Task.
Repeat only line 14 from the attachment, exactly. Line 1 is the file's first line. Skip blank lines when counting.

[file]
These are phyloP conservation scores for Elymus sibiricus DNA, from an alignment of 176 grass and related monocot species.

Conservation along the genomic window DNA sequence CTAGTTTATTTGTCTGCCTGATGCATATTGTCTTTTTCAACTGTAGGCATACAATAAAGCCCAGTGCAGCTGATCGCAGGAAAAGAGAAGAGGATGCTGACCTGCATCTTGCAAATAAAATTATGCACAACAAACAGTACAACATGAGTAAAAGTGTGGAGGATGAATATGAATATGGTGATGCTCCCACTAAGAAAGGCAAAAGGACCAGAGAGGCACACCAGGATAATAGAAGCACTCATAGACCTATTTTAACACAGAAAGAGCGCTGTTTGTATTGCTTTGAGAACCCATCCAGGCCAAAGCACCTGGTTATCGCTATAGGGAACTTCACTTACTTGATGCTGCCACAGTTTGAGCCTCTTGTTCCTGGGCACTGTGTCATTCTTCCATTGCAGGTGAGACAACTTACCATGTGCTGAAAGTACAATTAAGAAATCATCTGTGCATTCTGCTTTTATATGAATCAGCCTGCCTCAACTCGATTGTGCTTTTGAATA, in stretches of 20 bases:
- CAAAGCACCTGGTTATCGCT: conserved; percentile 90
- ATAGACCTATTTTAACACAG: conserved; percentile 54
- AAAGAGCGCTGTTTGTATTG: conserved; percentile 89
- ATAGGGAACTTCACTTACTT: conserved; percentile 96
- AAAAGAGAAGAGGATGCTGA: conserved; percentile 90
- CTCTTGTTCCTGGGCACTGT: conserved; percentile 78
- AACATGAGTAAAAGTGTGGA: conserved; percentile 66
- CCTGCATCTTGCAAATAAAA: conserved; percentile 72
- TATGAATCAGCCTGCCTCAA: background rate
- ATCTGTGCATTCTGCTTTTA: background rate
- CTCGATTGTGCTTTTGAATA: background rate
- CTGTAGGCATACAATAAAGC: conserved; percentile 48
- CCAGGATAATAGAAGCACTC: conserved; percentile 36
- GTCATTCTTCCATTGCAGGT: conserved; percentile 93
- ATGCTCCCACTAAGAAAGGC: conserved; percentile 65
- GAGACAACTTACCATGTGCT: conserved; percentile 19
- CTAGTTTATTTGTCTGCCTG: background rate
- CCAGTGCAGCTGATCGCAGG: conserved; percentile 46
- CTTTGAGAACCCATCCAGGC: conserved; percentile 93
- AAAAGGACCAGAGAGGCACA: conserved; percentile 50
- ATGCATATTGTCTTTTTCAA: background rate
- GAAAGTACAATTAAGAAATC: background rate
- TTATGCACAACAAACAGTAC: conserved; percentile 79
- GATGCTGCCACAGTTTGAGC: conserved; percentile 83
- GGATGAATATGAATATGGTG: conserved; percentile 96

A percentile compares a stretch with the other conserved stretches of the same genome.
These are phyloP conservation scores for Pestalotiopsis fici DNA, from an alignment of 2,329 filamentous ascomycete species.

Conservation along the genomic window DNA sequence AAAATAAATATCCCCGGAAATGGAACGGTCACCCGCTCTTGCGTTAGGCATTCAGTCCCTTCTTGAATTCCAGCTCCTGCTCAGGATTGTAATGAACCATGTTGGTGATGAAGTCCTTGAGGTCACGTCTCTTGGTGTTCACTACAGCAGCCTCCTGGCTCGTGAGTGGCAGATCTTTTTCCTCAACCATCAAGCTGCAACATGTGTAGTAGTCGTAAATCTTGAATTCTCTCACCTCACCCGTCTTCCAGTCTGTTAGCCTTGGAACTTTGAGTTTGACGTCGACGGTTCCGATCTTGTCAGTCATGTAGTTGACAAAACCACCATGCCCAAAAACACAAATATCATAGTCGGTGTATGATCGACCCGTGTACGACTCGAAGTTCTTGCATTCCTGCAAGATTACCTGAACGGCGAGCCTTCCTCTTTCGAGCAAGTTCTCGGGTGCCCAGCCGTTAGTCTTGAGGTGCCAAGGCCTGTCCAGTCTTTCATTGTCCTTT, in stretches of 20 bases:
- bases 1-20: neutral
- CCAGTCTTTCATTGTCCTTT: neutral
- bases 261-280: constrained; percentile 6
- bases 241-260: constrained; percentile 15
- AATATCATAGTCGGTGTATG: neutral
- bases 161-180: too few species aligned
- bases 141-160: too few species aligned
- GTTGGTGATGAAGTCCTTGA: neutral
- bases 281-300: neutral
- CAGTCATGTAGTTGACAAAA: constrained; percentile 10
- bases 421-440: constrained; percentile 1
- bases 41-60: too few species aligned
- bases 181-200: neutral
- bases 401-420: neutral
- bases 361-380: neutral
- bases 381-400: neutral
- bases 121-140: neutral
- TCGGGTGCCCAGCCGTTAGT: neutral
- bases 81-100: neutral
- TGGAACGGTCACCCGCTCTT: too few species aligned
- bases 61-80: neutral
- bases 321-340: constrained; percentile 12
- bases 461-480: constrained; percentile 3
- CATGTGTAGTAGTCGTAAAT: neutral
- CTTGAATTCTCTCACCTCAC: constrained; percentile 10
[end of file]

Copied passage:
- CTGTAGGCATACAATAAAGC: conserved; percentile 48